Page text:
Uber Issues Ultimate Passive-Aggressive Press Release About Lyft

Uber is the Übermensch of the sharing economy. It's better at making money than other startups, it knows how to politick better, and it throws sharper elbows. Uber applied the same superior machinations to a press release claiming that Lyft wants to get acquired by Uber.

The statement was in response to accusations of sabotage from Lyft, Uber's rival car service app. Yesterday, Lyft told CNN that Uber recruiters were responsible for canceling 5,560 rides and other tricks. Uber initially deflected blame, suggesting that the cancellations came from overzealous riders paid to convert Lyft drivers (a logical fallacy since riders wouldn't win Uber rewards by hitting cancel.)

[Uber] went on to imply that some of the people identified by Lyft could have been average passengers looking to make money, as opposed to professional Uber recruiters: "We even recently ran a program where thousands of riders recruited drivers from many platforms, earning hundreds of dollars in Uber credits for each driver who tries Uber."

But today Uber decided, fuck it, let's just throw shade instead. The company managed to spread the idea that Lyft is guilty of the same shenanigans, while sounding like it took the high road—and without the burden of offering any evidence. Then, Uber sympathized with Lyft's "expected" desperation.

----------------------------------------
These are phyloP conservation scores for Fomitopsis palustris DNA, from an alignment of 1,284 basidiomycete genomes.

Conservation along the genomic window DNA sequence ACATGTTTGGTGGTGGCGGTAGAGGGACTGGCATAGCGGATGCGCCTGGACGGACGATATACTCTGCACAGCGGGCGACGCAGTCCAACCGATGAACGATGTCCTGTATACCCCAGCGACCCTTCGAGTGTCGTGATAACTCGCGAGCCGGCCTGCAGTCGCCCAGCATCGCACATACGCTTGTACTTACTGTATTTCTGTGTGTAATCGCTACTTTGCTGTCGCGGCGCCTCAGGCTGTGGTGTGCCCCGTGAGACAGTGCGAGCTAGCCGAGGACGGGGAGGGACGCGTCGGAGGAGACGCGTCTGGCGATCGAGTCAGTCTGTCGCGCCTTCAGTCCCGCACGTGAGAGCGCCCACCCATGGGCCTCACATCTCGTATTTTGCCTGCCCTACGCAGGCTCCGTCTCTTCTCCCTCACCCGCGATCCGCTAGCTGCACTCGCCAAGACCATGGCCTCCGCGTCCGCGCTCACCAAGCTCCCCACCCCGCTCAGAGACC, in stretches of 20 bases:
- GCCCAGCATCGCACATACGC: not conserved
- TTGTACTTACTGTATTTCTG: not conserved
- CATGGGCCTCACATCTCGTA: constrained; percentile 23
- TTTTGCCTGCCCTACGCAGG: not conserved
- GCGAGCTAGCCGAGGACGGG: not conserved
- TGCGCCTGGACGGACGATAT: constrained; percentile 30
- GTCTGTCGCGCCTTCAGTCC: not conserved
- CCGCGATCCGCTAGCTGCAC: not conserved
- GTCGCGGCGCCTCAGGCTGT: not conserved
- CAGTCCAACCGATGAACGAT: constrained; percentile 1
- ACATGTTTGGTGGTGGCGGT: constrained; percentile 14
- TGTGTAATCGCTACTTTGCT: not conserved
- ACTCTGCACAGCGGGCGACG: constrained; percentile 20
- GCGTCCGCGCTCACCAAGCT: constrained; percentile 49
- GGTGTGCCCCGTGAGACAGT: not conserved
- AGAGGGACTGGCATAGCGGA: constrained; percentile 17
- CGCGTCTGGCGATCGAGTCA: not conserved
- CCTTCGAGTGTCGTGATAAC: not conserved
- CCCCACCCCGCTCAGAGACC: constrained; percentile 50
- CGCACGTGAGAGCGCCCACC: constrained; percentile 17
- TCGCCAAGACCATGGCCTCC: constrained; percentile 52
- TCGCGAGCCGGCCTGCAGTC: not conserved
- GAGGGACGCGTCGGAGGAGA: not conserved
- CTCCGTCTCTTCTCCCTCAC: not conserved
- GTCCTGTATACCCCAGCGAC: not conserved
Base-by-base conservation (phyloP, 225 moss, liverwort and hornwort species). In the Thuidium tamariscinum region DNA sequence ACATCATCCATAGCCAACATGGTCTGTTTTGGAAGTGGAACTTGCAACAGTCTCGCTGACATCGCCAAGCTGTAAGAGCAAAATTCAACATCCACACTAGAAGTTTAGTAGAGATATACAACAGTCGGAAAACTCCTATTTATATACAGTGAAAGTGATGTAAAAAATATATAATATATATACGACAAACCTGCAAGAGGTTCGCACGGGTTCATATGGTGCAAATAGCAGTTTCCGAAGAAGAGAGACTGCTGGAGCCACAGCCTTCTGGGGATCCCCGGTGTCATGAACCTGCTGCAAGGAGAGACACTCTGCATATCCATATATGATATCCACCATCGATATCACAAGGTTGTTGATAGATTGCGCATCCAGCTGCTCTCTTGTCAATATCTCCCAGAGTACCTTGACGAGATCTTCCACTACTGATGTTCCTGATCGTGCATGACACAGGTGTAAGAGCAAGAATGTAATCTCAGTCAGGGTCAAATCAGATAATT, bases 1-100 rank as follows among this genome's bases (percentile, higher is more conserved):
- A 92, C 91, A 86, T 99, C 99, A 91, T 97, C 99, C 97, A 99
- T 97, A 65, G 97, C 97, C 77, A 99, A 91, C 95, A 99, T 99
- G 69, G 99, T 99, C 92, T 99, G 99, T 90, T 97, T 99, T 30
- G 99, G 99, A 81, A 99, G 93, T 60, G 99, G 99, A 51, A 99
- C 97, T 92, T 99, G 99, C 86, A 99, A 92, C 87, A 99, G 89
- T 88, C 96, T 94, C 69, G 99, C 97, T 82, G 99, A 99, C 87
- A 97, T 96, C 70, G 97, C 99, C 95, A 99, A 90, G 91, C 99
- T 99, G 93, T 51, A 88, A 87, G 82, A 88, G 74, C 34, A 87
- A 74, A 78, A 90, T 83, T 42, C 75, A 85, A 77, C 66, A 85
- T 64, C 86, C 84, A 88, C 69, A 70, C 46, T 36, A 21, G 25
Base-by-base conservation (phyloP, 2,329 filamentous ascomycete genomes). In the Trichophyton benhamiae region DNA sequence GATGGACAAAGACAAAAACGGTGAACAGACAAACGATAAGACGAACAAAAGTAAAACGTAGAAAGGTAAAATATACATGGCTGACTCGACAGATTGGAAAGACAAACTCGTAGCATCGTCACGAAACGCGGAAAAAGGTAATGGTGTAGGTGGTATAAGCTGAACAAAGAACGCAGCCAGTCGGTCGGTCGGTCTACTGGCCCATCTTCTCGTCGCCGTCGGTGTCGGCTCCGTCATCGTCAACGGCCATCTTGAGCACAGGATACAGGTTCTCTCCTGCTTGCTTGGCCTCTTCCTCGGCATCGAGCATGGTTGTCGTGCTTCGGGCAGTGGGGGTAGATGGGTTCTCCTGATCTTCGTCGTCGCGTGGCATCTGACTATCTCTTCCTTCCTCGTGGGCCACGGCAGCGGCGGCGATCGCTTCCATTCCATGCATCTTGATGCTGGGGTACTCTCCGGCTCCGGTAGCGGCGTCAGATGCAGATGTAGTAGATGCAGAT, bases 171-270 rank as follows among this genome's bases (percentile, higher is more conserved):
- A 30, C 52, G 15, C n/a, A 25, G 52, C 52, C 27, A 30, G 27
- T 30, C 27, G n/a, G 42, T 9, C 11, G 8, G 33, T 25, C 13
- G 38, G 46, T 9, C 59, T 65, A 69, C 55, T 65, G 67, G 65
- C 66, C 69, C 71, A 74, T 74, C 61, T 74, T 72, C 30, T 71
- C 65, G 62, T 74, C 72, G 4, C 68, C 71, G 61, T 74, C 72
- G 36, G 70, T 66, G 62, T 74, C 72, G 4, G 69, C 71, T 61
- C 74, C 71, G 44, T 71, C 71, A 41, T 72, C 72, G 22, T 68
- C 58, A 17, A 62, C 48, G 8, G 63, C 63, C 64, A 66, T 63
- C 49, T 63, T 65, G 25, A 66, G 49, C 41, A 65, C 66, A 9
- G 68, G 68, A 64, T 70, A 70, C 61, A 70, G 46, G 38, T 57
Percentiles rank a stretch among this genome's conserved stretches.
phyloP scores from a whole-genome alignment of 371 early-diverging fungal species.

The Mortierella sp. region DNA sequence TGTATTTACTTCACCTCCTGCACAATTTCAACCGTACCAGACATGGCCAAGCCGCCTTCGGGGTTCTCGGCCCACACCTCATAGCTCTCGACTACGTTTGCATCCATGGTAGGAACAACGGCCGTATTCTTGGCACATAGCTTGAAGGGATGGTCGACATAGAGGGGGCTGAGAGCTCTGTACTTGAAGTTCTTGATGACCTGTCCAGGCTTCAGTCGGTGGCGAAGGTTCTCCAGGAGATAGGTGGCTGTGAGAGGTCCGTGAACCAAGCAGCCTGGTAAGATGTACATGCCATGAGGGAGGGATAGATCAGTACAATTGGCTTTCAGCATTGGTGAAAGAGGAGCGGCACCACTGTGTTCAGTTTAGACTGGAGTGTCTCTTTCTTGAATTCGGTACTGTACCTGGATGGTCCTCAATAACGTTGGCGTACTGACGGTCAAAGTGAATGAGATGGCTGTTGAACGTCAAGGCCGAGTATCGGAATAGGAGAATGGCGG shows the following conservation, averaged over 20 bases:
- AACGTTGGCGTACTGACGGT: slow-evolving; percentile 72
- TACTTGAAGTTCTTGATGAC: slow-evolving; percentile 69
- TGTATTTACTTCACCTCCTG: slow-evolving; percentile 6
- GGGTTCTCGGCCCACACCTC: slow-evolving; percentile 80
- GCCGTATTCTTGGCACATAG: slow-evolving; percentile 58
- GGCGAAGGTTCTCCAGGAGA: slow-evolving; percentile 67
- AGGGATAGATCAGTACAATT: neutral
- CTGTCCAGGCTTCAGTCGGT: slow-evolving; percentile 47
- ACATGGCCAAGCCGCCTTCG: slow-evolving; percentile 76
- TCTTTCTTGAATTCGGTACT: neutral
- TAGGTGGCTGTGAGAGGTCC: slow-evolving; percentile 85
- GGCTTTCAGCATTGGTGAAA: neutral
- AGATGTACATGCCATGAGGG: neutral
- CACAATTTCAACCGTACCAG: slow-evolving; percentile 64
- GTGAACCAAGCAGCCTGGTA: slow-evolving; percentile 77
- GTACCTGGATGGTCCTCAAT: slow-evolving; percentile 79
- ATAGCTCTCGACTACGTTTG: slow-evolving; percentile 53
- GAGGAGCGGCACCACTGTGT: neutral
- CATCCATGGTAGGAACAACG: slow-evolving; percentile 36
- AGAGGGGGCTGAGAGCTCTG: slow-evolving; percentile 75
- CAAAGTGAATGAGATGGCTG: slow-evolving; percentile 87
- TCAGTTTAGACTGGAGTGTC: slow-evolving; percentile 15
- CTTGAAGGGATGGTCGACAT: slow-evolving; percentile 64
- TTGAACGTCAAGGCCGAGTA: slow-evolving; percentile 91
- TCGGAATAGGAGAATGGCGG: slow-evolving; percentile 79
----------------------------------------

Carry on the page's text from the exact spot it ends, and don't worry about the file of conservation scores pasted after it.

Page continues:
Lyft's claims against Uber are baseless and simply untrue. Furthermore, Lyft's own drivers and employees, including one of Lyft's founders, have canceled 12,900 trips on Uber. But instead of providing the long list of questionable tactics that Lyft has used over the years, we are focusing on building and maintaining the best platform for both consumers and drivers.

These attacks from Lyft are unfortunate but somewhat expected. A number of Lyft investors have recently been pushing Uber to acquire Lyft. One of their largest shareholders recently warned that Lyft would "go nuclear" if we do not acquire them. We can only assume that the recent Lyft attacks are part of that strategy.

"We can only assume." A for effort, Lyft, but this is how you undermine a competitor.

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